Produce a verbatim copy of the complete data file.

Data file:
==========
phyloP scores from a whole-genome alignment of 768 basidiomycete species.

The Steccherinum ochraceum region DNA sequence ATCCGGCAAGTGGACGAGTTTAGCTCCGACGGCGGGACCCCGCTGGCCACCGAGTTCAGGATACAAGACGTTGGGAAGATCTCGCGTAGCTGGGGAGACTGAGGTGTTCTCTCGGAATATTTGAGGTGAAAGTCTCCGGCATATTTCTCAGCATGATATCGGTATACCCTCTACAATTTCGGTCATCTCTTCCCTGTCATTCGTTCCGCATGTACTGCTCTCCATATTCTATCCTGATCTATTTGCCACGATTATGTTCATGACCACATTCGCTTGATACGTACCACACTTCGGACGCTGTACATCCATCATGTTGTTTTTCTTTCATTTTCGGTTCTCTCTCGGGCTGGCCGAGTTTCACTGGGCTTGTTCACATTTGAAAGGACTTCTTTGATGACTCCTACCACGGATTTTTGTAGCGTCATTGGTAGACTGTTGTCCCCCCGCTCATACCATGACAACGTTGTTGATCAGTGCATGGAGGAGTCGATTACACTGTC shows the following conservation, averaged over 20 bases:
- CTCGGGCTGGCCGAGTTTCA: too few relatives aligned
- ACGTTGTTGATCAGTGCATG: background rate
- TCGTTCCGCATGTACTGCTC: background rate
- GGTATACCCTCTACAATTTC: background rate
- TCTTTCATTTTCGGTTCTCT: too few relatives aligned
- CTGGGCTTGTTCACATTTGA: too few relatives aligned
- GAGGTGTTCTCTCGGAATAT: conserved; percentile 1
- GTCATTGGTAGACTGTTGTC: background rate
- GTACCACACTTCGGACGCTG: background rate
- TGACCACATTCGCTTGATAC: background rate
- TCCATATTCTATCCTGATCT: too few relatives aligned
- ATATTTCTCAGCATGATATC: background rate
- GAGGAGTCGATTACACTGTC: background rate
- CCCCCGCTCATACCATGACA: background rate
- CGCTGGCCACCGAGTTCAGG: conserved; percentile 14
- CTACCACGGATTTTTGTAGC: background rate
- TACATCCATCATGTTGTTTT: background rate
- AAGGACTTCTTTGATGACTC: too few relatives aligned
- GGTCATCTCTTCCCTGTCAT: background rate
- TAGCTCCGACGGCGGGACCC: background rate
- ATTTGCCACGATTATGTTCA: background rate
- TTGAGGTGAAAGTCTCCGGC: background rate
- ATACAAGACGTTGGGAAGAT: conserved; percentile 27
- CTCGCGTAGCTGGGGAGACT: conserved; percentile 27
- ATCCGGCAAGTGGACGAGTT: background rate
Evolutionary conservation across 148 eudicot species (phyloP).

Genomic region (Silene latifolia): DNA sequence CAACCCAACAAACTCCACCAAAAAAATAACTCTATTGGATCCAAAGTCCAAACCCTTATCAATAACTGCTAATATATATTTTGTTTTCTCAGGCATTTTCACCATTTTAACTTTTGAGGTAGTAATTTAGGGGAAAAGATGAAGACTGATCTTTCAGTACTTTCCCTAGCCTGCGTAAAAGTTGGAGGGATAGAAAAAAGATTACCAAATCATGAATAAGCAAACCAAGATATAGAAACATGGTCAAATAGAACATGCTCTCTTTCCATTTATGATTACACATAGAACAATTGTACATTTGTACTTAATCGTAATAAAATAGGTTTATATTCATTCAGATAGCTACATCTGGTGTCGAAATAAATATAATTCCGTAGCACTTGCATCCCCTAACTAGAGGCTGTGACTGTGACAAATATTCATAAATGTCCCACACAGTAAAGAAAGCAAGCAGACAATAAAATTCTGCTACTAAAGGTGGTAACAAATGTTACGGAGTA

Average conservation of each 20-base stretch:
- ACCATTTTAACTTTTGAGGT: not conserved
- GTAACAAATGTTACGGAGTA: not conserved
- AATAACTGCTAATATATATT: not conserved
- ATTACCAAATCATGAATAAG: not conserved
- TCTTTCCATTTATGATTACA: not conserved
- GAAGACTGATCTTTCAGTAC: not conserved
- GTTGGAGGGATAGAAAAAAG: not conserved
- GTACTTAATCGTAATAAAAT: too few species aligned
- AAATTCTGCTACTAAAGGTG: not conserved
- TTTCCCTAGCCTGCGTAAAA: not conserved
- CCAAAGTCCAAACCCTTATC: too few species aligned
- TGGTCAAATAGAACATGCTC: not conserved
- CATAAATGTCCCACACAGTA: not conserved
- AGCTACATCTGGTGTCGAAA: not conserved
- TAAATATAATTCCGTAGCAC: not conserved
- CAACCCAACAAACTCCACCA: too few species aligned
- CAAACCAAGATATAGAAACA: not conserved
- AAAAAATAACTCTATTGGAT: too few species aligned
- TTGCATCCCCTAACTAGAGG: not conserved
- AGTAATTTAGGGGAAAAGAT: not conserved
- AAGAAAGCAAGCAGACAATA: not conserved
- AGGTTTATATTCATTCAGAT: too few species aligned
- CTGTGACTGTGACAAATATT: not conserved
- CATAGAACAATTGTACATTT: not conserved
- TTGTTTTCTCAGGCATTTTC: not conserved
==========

phyloP scores from a whole-genome alignment of 768 basidiomycete species.

The Steccherinum ochraceum region DNA sequence ATCCGGCAAGTGGACGAGTTTAGCTCCGACGGCGGGACCCCGCTGGCCACCGAGTTCAGGATACAAGACGTTGGGAAGATCTCGCGTAGCTGGGGAGACTGAGGTGTTCTCTCGGAATATTTGAGGTGAAAGTCTCCGGCATATTTCTCAGCATGATATCGGTATACCCTCTACAATTTCGGTCATCTCTTCCCTGTCATTCGTTCCGCATGTACTGCTCTCCATATTCTATCCTGATCTATTTGCCACGATTATGTTCATGACCACATTCGCTTGATACGTACCACACTTCGGACGCTGTACATCCATCATGTTGTTTTTCTTTCATTTTCGGTTCTCTCTCGGGCTGGCCGAGTTTCACTGGGCTTGTTCACATTTGAAAGGACTTCTTTGATGACTCCTACCACGGATTTTTGTAGCGTCATTGGTAGACTGTTGTCCCCCCGCTCATACCATGACAACGTTGTTGATCAGTGCATGGAGGAGTCGATTACACTGTC shows the following conservation, averaged over 20 bases:
- CTCGGGCTGGCCGAGTTTCA: too few relatives aligned
- ACGTTGTTGATCAGTGCATG: background rate
- TCGTTCCGCATGTACTGCTC: background rate
- GGTATACCCTCTACAATTTC: background rate
- TCTTTCATTTTCGGTTCTCT: too few relatives aligned
- CTGGGCTTGTTCACATTTGA: too few relatives aligned
- GAGGTGTTCTCTCGGAATAT: conserved; percentile 1
- GTCATTGGTAGACTGTTGTC: background rate
- GTACCACACTTCGGACGCTG: background rate
- TGACCACATTCGCTTGATAC: background rate
- TCCATATTCTATCCTGATCT: too few relatives aligned
- ATATTTCTCAGCATGATATC: background rate
- GAGGAGTCGATTACACTGTC: background rate
- CCCCCGCTCATACCATGACA: background rate
- CGCTGGCCACCGAGTTCAGG: conserved; percentile 14
- CTACCACGGATTTTTGTAGC: background rate
- TACATCCATCATGTTGTTTT: background rate
- AAGGACTTCTTTGATGACTC: too few relatives aligned
- GGTCATCTCTTCCCTGTCAT: background rate
- TAGCTCCGACGGCGGGACCC: background rate
- ATTTGCCACGATTATGTTCA: background rate
- TTGAGGTGAAAGTCTCCGGC: background rate
- ATACAAGACGTTGGGAAGAT: conserved; percentile 27
- CTCGCGTAGCTGGGGAGACT: conserved; percentile 27
- ATCCGGCAAGTGGACGAGTT: background rate
Evolutionary conservation across 148 eudicot species (phyloP).

Genomic region (Silene latifolia): DNA sequence CAACCCAACAAACTCCACCAAAAAAATAACTCTATTGGATCCAAAGTCCAAACCCTTATCAATAACTGCTAATATATATTTTGTTTTCTCAGGCATTTTCACCATTTTAACTTTTGAGGTAGTAATTTAGGGGAAAAGATGAAGACTGATCTTTCAGTACTTTCCCTAGCCTGCGTAAAAGTTGGAGGGATAGAAAAAAGATTACCAAATCATGAATAAGCAAACCAAGATATAGAAACATGGTCAAATAGAACATGCTCTCTTTCCATTTATGATTACACATAGAACAATTGTACATTTGTACTTAATCGTAATAAAATAGGTTTATATTCATTCAGATAGCTACATCTGGTGTCGAAATAAATATAATTCCGTAGCACTTGCATCCCCTAACTAGAGGCTGTGACTGTGACAAATATTCATAAATGTCCCACACAGTAAAGAAAGCAAGCAGACAATAAAATTCTGCTACTAAAGGTGGTAACAAATGTTACGGAGTA

Average conservation of each 20-base stretch:
- ACCATTTTAACTTTTGAGGT: not conserved
- GTAACAAATGTTACGGAGTA: not conserved
- AATAACTGCTAATATATATT: not conserved
- ATTACCAAATCATGAATAAG: not conserved
- TCTTTCCATTTATGATTACA: not conserved
- GAAGACTGATCTTTCAGTAC: not conserved
- GTTGGAGGGATAGAAAAAAG: not conserved
- GTACTTAATCGTAATAAAAT: too few species aligned
- AAATTCTGCTACTAAAGGTG: not conserved
- TTTCCCTAGCCTGCGTAAAA: not conserved
- CCAAAGTCCAAACCCTTATC: too few species aligned
- TGGTCAAATAGAACATGCTC: not conserved
- CATAAATGTCCCACACAGTA: not conserved
- AGCTACATCTGGTGTCGAAA: not conserved
- TAAATATAATTCCGTAGCAC: not conserved
- CAACCCAACAAACTCCACCA: too few species aligned
- CAAACCAAGATATAGAAACA: not conserved
- AAAAAATAACTCTATTGGAT: too few species aligned
- TTGCATCCCCTAACTAGAGG: not conserved
- AGTAATTTAGGGGAAAAGAT: not conserved
- AAGAAAGCAAGCAGACAATA: not conserved
- AGGTTTATATTCATTCAGAT: too few species aligned
- CTGTGACTGTGACAAATATT: not conserved
- CATAGAACAATTGTACATTT: not conserved
- TTGTTTTCTCAGGCATTTTC: not conserved